Driving around the hillsides of Le Marche, we serendipitously encountered a winery in Loro Piceno, a picturesque Medieval town.
It was a complex of two small buildings and a house. There was no one there except a young man mowing a lawn. He turned out to be Ercoli Christian, current owner of Azienda Agricola Lorese.
Christian, a slim, polite young man with a boyish look, quit mowing his lawn and graciously asked us to wait while he changed clothes. He was not about to show us his family winery in yardwork coveralls.
He then gave us what turned out to be the most unique wine experience of our two week sojourn in Italy. Christian, as it turns out, tends to a local Marche tradition passed down through generations: vino cotto.
The term directly translates as cooked wine.
His grapes are all locally grown. They are Trebbiano, Montepulciano and Sangiovese, common, well known varietals. What Christian does with them however, is unusual.
After a late harvest in October, the grapes are crushed and cooked in giant vats for seven days. One of the houses in the complex was built for this purpose, with huge cauldrons inside and fenestrated walls outside that allow for wood fires beneath the vats.
We commented that tending to the fires and cleaning the ash must be an arduous mess. Christian agreed. Not only that, he added, but the boiling juice also required constant attention. The scum floating to the surface had to be repeatedly cleaned. He showed us a porous shovel especially made for this purpose.
It’s hard work, said Christian. Day and night, we have to be constantly vigilant.
It seemed risky for a winemaker to cook his harvest this way, reducing the juice to half its original volume. What if something went wrong and the entire harvest was lost? A problem for novice winemakers maybe, but not for Christian. He possessed centuries of know-how passed down to him. He worked his task confidently.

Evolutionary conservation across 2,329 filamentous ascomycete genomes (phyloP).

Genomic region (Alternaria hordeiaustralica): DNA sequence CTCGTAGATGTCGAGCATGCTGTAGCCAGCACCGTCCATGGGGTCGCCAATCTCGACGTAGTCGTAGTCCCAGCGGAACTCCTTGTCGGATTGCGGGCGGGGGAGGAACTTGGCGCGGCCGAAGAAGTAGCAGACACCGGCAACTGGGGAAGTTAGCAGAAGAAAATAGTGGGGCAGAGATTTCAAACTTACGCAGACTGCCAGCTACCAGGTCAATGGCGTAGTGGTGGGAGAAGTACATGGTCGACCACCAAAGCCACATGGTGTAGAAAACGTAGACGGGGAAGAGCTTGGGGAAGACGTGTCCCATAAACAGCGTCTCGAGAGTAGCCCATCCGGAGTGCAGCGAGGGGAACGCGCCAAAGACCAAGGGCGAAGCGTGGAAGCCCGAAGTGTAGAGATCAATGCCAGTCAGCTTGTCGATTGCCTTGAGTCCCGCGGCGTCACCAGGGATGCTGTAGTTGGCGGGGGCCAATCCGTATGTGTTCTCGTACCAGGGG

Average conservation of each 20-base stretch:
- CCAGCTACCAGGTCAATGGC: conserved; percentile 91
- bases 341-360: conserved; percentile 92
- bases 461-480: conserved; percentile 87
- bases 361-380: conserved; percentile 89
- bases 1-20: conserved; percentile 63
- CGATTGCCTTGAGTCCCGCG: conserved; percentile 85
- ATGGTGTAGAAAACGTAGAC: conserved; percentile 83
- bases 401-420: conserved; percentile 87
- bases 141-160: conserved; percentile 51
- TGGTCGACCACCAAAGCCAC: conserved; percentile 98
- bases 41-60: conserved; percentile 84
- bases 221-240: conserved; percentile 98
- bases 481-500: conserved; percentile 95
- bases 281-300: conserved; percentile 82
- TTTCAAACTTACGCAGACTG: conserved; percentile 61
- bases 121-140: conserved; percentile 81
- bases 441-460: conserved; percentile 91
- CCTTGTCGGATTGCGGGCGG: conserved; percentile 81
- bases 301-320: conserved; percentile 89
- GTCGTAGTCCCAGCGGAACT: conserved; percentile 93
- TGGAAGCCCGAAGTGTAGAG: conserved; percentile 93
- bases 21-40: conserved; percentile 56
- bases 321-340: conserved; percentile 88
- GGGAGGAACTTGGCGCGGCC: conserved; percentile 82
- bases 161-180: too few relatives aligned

The juice was fermented naturally, no yeast added. The wine was then stored in his grandfather’s wood barrels for eight years before bottling.
The result: a semi-sweet dessert wine, dark amber in color, with a port-like nose but lighter palate feel. It features pleasant flavors of apricots and peaches and an acid finish with hints of almond.
The wines are all non-vintage. Christian mixed and matched the juice as he went along. He told us that you can open a bottle, drink some and re-cork it. The wine would keep. I have previously only encountered this routine with fortified wines like Madeira.
We bought a bottle to take home. No one back home has ever heard of vino cotto. My Friday night wine group would certainly find it interesting.
Two days later we had our final dinner in Le Marche at Agritourismo Agra Mater, a country inn, another hidden gem we had discovered here. At the end of the meal, I wanted a dessert wine to go with a chocolate mousse atop a biscuit sprinkled with apricot shavings. I asked Matteo, our chef, for a recommendation.
He replied without hesitation that the best he could offer was a local vino cotto. It was not Christian’s but same style and as good. Light in structure and acidic, it went well with the delicate dessert, not overpowering it. I savored each sip and thanked my lucky stars for the chance encounter that had introduced us to this rare offering.